“It is causing financial loss, and if it continues on like this, it could be a really tough year.”

And that financial loss equates to anywhere between $30,000 and $50,000, Prentice said, with refunds not an option.

“We get a deposit, so depending on the circumstance we just hang on to the deposit. But some had only been small deposits, and we lose what the rest of the job will be.”

Debbie Rivers runs events for singles, and believes the virus will definitely have a negative impact on her business.

“Single can be hard enough without having to worry about coronavirus,” Rivers told Yahoo Finance.

“There’s already the warning about handshakes, but what about kissing? Can you still go out in public places to meet or should you turn to virtual reality dating to stay safe?”

Ben Neumann runs a Melbourne events space, Ellora, and told Yahoo Finance he had seen three cancellations of events due to the virus, which has had a “huge impact” on the business.

“Only a couple of weeks ago I was saying this won't affect us as we are in events. How wrong I was,” Neumann said.

Jacob Aldridge is a keynote speaker and international business advisor. On Friday he learned his next two speaking events overseas had been cancelled. 

“Ironically, I was due to be speaking on how businesses prepare for times of economic uncertainty,” Aldridge told Yahoo Finance.

And while the organisers are planning to have speakers deliver remotely or via recording for all their members, Aldridge said it won’t be the same.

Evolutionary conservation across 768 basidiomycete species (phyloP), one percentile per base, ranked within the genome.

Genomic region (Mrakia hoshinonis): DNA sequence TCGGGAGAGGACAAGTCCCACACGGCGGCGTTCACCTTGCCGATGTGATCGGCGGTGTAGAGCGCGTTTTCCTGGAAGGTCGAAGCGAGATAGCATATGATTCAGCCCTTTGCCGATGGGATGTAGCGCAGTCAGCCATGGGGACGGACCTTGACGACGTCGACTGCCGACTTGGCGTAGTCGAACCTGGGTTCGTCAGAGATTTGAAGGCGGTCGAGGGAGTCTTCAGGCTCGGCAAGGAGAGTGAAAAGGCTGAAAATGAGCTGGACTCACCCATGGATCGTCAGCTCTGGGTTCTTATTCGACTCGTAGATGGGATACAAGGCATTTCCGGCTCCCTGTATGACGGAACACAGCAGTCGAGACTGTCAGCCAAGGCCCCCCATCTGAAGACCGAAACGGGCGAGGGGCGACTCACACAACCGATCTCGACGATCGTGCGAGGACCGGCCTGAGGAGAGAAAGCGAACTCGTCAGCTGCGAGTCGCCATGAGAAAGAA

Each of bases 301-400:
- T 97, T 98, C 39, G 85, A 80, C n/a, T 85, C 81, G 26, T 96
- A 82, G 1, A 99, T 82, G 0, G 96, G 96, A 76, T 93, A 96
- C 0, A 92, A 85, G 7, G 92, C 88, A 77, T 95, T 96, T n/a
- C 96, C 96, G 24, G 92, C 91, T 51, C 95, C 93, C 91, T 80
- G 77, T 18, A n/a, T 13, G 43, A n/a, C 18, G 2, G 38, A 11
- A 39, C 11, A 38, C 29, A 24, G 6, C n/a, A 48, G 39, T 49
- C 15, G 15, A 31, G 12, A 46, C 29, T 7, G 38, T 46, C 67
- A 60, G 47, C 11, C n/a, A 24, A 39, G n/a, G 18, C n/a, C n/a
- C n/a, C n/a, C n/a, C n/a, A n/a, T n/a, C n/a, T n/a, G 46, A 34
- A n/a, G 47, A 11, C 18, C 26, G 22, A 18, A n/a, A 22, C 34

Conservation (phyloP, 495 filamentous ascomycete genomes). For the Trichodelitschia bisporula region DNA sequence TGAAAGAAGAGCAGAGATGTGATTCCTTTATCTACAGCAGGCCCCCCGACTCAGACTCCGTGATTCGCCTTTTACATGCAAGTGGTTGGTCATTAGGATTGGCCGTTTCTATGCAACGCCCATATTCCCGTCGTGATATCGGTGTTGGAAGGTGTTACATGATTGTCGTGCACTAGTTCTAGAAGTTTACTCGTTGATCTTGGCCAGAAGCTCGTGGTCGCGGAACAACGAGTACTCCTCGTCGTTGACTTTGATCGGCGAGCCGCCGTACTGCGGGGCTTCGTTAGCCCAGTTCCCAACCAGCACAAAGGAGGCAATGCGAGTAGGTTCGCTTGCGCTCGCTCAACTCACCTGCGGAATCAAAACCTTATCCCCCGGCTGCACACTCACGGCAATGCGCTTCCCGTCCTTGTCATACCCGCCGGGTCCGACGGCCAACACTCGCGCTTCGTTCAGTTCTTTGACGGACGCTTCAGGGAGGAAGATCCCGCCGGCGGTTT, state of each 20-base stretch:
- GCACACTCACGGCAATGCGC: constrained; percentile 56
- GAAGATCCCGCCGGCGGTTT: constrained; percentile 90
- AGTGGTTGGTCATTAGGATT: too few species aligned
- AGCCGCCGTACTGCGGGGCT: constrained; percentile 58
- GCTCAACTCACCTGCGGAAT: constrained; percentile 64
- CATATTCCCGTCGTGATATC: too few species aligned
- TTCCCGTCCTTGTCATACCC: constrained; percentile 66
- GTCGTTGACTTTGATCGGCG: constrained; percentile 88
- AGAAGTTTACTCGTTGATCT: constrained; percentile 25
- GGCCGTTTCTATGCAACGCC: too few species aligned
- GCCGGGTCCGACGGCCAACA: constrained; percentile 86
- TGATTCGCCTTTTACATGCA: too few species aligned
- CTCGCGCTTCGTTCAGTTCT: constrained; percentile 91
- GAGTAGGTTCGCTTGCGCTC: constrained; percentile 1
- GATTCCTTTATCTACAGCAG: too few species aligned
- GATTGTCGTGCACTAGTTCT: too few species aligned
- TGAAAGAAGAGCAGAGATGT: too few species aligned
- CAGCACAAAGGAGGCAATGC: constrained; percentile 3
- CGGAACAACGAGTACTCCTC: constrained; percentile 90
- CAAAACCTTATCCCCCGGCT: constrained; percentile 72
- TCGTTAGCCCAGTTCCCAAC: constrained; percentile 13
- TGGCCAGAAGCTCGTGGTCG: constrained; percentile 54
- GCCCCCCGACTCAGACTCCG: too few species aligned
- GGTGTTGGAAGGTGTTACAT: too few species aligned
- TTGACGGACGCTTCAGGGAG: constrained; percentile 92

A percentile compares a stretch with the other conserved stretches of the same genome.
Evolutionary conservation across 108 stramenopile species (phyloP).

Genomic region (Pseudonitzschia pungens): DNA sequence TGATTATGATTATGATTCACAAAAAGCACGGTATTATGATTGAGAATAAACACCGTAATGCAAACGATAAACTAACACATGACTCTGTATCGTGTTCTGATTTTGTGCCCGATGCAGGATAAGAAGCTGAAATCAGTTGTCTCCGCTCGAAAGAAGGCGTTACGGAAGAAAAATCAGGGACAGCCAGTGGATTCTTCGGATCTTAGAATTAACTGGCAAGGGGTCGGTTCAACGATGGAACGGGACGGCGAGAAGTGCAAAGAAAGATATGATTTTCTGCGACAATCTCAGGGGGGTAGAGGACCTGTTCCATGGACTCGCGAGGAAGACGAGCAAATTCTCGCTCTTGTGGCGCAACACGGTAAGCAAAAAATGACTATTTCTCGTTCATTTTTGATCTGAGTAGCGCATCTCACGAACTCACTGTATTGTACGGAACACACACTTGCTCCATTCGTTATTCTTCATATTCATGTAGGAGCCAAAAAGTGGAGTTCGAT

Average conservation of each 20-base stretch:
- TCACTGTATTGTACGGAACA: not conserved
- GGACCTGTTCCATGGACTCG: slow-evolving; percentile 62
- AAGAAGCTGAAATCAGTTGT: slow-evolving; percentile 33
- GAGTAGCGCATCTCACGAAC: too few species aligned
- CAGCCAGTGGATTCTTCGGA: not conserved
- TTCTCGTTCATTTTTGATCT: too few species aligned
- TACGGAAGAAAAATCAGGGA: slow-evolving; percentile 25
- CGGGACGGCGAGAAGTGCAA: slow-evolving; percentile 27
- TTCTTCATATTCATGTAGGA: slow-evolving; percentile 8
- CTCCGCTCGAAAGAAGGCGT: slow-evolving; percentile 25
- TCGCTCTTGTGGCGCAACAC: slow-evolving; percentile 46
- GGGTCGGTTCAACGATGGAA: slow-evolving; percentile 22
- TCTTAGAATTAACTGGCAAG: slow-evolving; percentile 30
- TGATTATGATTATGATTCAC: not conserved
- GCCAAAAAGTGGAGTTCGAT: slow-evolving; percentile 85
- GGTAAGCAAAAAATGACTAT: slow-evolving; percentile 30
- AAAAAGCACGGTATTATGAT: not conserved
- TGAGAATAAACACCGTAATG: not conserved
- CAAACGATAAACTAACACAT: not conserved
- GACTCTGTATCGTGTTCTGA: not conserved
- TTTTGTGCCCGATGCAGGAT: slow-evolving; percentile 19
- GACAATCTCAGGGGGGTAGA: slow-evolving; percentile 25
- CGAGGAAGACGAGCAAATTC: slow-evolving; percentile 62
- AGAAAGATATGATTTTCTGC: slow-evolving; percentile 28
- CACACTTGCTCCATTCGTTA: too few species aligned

“So much of the value in any conference happens in the hallway between sessions,” he said.

“While coronavirus will affect my business as a speaker, key conference content will still be shared. The much larger impact on organisations and industries is skipping a whole year of the relationship-building and serendipitous innovation that conferences create.”

Tourism events suffer

Sydney-based tour guide Judith Treanor told Yahoo Finance she had to suspend her tour to Vietnam amid the crisis.

“My co-host Kerry and I were due to take a group of women to Vietnam in March for our ‘Shop Eat Love Our Vietnam’ ethical shopping tour,” Treanor said.

“We were all set to confirm hotel bookings and details with our partners in Vietnam, but then the seriousness of the coronavirus spread across the world.”

“After some consideration Kerry and I decided to postpone the tour to September – but we can't wait to return and support the local businesses and the tourism industry in Vietnam. We know they are suffering terribly already in Vietnam, with approximately 30 per cent of their tourism cancelled.”

What’s more, Tourism and Transport Forum Australia estimates Australia’s tourism industry is set to lose as many as 133,200 jobs.

Shop Eat Love Vietnam tour. Source: Shop Eat Love

Kee Guan-Saw, the principal of accounting firm KST Partners in Melbourne, said some of the firm’s food and beverage clients have been getting staff to take annual leave during the crisis. 

“We have clients in the food and beverage and tourism sectors that are already being impacted and while they are currently handling the situation...if this is a prolonged crisis, then the impact will become greater,” he said.